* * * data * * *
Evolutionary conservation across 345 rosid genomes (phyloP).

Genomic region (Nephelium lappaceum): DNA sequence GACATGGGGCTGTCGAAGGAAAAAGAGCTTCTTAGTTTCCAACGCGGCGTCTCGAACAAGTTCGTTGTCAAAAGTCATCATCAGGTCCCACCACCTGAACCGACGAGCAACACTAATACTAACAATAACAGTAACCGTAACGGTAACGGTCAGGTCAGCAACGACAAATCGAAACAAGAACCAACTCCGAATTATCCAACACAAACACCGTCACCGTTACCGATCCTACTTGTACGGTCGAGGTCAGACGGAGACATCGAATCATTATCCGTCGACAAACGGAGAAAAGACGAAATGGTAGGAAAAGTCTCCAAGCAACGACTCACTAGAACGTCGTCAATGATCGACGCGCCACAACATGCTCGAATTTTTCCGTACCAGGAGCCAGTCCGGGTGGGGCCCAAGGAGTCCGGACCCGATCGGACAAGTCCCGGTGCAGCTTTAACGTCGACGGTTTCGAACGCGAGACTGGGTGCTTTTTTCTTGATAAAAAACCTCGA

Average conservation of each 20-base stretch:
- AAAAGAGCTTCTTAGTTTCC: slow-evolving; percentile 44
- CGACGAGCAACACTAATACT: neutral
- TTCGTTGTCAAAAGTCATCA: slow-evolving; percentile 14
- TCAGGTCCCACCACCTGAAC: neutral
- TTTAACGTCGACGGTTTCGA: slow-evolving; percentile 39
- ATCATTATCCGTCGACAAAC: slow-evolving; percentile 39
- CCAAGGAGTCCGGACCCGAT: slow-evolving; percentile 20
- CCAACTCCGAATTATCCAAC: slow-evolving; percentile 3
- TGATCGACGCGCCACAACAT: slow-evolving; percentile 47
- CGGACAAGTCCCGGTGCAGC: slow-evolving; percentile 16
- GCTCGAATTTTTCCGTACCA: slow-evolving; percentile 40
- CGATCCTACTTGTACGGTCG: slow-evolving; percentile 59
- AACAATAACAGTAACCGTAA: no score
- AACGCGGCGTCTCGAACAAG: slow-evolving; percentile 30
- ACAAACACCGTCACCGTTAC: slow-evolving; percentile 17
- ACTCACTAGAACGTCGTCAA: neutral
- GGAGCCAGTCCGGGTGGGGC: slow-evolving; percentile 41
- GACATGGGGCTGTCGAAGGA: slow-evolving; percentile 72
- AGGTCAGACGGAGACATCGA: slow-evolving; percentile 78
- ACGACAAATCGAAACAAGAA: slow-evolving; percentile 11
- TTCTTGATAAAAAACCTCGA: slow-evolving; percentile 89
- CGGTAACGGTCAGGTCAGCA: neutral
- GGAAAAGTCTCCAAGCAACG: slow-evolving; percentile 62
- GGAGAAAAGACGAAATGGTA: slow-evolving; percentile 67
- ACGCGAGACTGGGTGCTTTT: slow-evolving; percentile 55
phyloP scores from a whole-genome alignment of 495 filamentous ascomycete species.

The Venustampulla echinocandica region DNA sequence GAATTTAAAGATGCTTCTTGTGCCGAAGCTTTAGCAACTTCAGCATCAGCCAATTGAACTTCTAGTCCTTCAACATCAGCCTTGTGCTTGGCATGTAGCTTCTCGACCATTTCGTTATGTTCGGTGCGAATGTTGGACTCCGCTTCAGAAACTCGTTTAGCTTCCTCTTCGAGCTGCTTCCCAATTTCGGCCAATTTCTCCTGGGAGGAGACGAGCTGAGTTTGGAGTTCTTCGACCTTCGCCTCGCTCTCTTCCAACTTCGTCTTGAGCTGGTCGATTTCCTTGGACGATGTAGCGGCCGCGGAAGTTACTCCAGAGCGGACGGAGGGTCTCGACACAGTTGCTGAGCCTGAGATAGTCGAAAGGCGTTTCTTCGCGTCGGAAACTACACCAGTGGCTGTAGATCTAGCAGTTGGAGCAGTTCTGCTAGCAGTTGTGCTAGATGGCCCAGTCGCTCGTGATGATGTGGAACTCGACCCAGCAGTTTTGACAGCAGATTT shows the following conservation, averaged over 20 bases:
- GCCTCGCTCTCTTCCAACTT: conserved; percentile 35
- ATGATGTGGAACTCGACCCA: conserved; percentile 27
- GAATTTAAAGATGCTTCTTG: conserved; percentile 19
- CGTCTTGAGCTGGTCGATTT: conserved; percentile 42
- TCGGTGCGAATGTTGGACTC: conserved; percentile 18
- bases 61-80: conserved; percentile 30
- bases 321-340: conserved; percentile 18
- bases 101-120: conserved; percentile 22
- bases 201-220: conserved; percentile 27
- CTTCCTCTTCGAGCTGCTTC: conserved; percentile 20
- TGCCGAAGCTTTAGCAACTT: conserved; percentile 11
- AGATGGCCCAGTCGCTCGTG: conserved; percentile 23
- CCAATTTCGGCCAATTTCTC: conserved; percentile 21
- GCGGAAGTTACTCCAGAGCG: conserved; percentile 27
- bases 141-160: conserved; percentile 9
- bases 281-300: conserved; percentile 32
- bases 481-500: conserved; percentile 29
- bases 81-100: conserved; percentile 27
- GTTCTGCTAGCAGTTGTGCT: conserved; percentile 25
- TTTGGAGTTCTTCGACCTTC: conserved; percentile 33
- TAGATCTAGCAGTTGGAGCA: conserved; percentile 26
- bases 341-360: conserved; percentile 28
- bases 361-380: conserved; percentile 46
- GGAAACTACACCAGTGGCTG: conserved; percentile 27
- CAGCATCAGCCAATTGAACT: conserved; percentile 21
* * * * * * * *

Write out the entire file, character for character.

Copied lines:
Evolutionary conservation across 345 rosid genomes (phyloP).

Genomic region (Nephelium lappaceum): DNA sequence GACATGGGGCTGTCGAAGGAAAAAGAGCTTCTTAGTTTCCAACGCGGCGTCTCGAACAAGTTCGTTGTCAAAAGTCATCATCAGGTCCCACCACCTGAACCGACGAGCAACACTAATACTAACAATAACAGTAACCGTAACGGTAACGGTCAGGTCAGCAACGACAAATCGAAACAAGAACCAACTCCGAATTATCCAACACAAACACCGTCACCGTTACCGATCCTACTTGTACGGTCGAGGTCAGACGGAGACATCGAATCATTATCCGTCGACAAACGGAGAAAAGACGAAATGGTAGGAAAAGTCTCCAAGCAACGACTCACTAGAACGTCGTCAATGATCGACGCGCCACAACATGCTCGAATTTTTCCGTACCAGGAGCCAGTCCGGGTGGGGCCCAAGGAGTCCGGACCCGATCGGACAAGTCCCGGTGCAGCTTTAACGTCGACGGTTTCGAACGCGAGACTGGGTGCTTTTTTCTTGATAAAAAACCTCGA

Average conservation of each 20-base stretch:
- AAAAGAGCTTCTTAGTTTCC: slow-evolving; percentile 44
- CGACGAGCAACACTAATACT: neutral
- TTCGTTGTCAAAAGTCATCA: slow-evolving; percentile 14
- TCAGGTCCCACCACCTGAAC: neutral
- TTTAACGTCGACGGTTTCGA: slow-evolving; percentile 39
- ATCATTATCCGTCGACAAAC: slow-evolving; percentile 39
- CCAAGGAGTCCGGACCCGAT: slow-evolving; percentile 20
- CCAACTCCGAATTATCCAAC: slow-evolving; percentile 3
- TGATCGACGCGCCACAACAT: slow-evolving; percentile 47
- CGGACAAGTCCCGGTGCAGC: slow-evolving; percentile 16
- GCTCGAATTTTTCCGTACCA: slow-evolving; percentile 40
- CGATCCTACTTGTACGGTCG: slow-evolving; percentile 59
- AACAATAACAGTAACCGTAA: no score
- AACGCGGCGTCTCGAACAAG: slow-evolving; percentile 30
- ACAAACACCGTCACCGTTAC: slow-evolving; percentile 17
- ACTCACTAGAACGTCGTCAA: neutral
- GGAGCCAGTCCGGGTGGGGC: slow-evolving; percentile 41
- GACATGGGGCTGTCGAAGGA: slow-evolving; percentile 72
- AGGTCAGACGGAGACATCGA: slow-evolving; percentile 78
- ACGACAAATCGAAACAAGAA: slow-evolving; percentile 11
- TTCTTGATAAAAAACCTCGA: slow-evolving; percentile 89
- CGGTAACGGTCAGGTCAGCA: neutral
- GGAAAAGTCTCCAAGCAACG: slow-evolving; percentile 62
- GGAGAAAAGACGAAATGGTA: slow-evolving; percentile 67
- ACGCGAGACTGGGTGCTTTT: slow-evolving; percentile 55
phyloP scores from a whole-genome alignment of 495 filamentous ascomycete species.

The Venustampulla echinocandica region DNA sequence GAATTTAAAGATGCTTCTTGTGCCGAAGCTTTAGCAACTTCAGCATCAGCCAATTGAACTTCTAGTCCTTCAACATCAGCCTTGTGCTTGGCATGTAGCTTCTCGACCATTTCGTTATGTTCGGTGCGAATGTTGGACTCCGCTTCAGAAACTCGTTTAGCTTCCTCTTCGAGCTGCTTCCCAATTTCGGCCAATTTCTCCTGGGAGGAGACGAGCTGAGTTTGGAGTTCTTCGACCTTCGCCTCGCTCTCTTCCAACTTCGTCTTGAGCTGGTCGATTTCCTTGGACGATGTAGCGGCCGCGGAAGTTACTCCAGAGCGGACGGAGGGTCTCGACACAGTTGCTGAGCCTGAGATAGTCGAAAGGCGTTTCTTCGCGTCGGAAACTACACCAGTGGCTGTAGATCTAGCAGTTGGAGCAGTTCTGCTAGCAGTTGTGCTAGATGGCCCAGTCGCTCGTGATGATGTGGAACTCGACCCAGCAGTTTTGACAGCAGATTT shows the following conservation, averaged over 20 bases:
- GCCTCGCTCTCTTCCAACTT: conserved; percentile 35
- ATGATGTGGAACTCGACCCA: conserved; percentile 27
- GAATTTAAAGATGCTTCTTG: conserved; percentile 19
- CGTCTTGAGCTGGTCGATTT: conserved; percentile 42
- TCGGTGCGAATGTTGGACTC: conserved; percentile 18
- bases 61-80: conserved; percentile 30
- bases 321-340: conserved; percentile 18
- bases 101-120: conserved; percentile 22
- bases 201-220: conserved; percentile 27
- CTTCCTCTTCGAGCTGCTTC: conserved; percentile 20
- TGCCGAAGCTTTAGCAACTT: conserved; percentile 11
- AGATGGCCCAGTCGCTCGTG: conserved; percentile 23
- CCAATTTCGGCCAATTTCTC: conserved; percentile 21
- GCGGAAGTTACTCCAGAGCG: conserved; percentile 27
- bases 141-160: conserved; percentile 9
- bases 281-300: conserved; percentile 32
- bases 481-500: conserved; percentile 29
- bases 81-100: conserved; percentile 27
- GTTCTGCTAGCAGTTGTGCT: conserved; percentile 25
- TTTGGAGTTCTTCGACCTTC: conserved; percentile 33
- TAGATCTAGCAGTTGGAGCA: conserved; percentile 26
- bases 341-360: conserved; percentile 28
- bases 361-380: conserved; percentile 46
- GGAAACTACACCAGTGGCTG: conserved; percentile 27
- CAGCATCAGCCAATTGAACT: conserved; percentile 21